He said the President could easily continue to keep making interest payments on the debt but said Obama seems unlikely to choose that path.
"What the president threatens to do would be catastrophic and unprecedented," he added. "The full faith and credit of the United States is what gives markets the confidence to loan money to the federal government."
McClintock said the government's revenue is 10 times the amount of the debt service payments it must make, which should make it easy for the U.S. to keep up on these payments. He also said that if Congress fails to increase the debt ceiling, it would not be a congressional decision at that point not to make these payments, but rather a decision by the executive branch.
McClintock spoke as Senate leaders were trying to negotiate a last-minute deal on the debt ceiling and the government shutdown. But McClintock blasted Democrats for refusing to bargain on the terms of a debt-ceiling deal and said their position eliminates the whole purpose of having a debt ceiling.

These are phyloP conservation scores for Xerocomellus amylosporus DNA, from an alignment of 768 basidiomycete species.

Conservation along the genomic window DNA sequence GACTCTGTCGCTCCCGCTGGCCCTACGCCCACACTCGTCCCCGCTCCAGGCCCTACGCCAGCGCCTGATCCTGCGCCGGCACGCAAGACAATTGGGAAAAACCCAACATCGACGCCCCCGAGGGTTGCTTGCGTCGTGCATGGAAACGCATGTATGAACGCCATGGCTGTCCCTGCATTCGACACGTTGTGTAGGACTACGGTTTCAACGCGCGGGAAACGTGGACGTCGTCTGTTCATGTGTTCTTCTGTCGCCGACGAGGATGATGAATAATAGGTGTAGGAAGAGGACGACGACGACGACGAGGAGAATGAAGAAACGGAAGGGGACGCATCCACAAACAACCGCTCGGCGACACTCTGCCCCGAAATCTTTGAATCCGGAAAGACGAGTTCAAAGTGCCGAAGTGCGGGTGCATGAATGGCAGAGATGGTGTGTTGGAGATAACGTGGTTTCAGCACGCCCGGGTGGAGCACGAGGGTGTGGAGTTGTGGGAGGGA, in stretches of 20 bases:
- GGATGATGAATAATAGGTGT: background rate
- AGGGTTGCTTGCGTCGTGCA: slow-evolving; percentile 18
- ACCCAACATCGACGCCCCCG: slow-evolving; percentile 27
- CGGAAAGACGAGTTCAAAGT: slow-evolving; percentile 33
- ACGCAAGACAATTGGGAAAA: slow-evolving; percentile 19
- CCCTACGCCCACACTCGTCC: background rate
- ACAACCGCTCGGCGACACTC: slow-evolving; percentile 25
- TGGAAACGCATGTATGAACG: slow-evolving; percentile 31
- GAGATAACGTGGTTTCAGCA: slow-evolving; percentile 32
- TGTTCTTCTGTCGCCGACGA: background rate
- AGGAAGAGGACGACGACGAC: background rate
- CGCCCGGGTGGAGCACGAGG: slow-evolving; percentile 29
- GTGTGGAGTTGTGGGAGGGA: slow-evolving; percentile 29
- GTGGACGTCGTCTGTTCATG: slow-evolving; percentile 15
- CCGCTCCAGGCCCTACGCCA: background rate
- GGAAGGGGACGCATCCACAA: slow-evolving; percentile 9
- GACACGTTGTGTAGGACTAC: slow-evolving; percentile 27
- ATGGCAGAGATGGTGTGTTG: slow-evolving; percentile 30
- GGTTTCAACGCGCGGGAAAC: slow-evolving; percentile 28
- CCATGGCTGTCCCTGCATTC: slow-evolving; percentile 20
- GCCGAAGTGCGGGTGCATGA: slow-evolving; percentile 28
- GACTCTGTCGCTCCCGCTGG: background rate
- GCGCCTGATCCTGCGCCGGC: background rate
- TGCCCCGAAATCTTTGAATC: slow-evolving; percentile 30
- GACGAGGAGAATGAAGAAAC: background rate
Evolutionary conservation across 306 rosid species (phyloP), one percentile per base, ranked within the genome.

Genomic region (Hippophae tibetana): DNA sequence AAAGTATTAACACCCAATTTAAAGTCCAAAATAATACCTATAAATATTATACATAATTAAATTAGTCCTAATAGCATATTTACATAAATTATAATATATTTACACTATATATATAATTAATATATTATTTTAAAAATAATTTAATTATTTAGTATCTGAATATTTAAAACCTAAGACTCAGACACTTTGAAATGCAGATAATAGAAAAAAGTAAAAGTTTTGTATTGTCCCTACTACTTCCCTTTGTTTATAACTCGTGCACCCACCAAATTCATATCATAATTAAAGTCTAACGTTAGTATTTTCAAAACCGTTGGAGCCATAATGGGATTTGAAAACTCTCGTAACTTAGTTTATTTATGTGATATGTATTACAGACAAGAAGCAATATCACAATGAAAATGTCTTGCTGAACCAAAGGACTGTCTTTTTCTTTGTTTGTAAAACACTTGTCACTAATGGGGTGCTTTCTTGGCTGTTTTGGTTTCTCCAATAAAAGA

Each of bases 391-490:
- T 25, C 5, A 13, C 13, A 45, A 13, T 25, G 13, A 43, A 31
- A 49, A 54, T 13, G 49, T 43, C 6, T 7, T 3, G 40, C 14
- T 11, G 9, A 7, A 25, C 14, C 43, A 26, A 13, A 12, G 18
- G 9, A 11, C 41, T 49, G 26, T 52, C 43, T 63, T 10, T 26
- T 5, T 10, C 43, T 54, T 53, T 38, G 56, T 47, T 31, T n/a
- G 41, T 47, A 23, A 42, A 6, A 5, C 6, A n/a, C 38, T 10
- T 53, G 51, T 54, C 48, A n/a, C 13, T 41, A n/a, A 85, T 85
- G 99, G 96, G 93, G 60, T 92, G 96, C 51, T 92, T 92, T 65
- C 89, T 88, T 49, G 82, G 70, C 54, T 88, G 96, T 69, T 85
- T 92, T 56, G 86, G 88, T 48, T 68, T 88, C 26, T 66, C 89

"The debt limit exists for a simple reason: to assure that public debt isn't recklessly piled up without Congress periodically acknowledging it and addressing the spending patterns that are causing it," he said. "If the debt limit increase is supposed to be automatic, as the President suggests, then there's really no purpose to it."
He added that the fight between the parties has now escalated to the point where it is a constitutional crisis, and said if Republicans cave in to Democratic demands, it would effectively give control over fiscal matters to the White House.
The power of the purse will have shifted from the representatives of the people to the executive," he warned.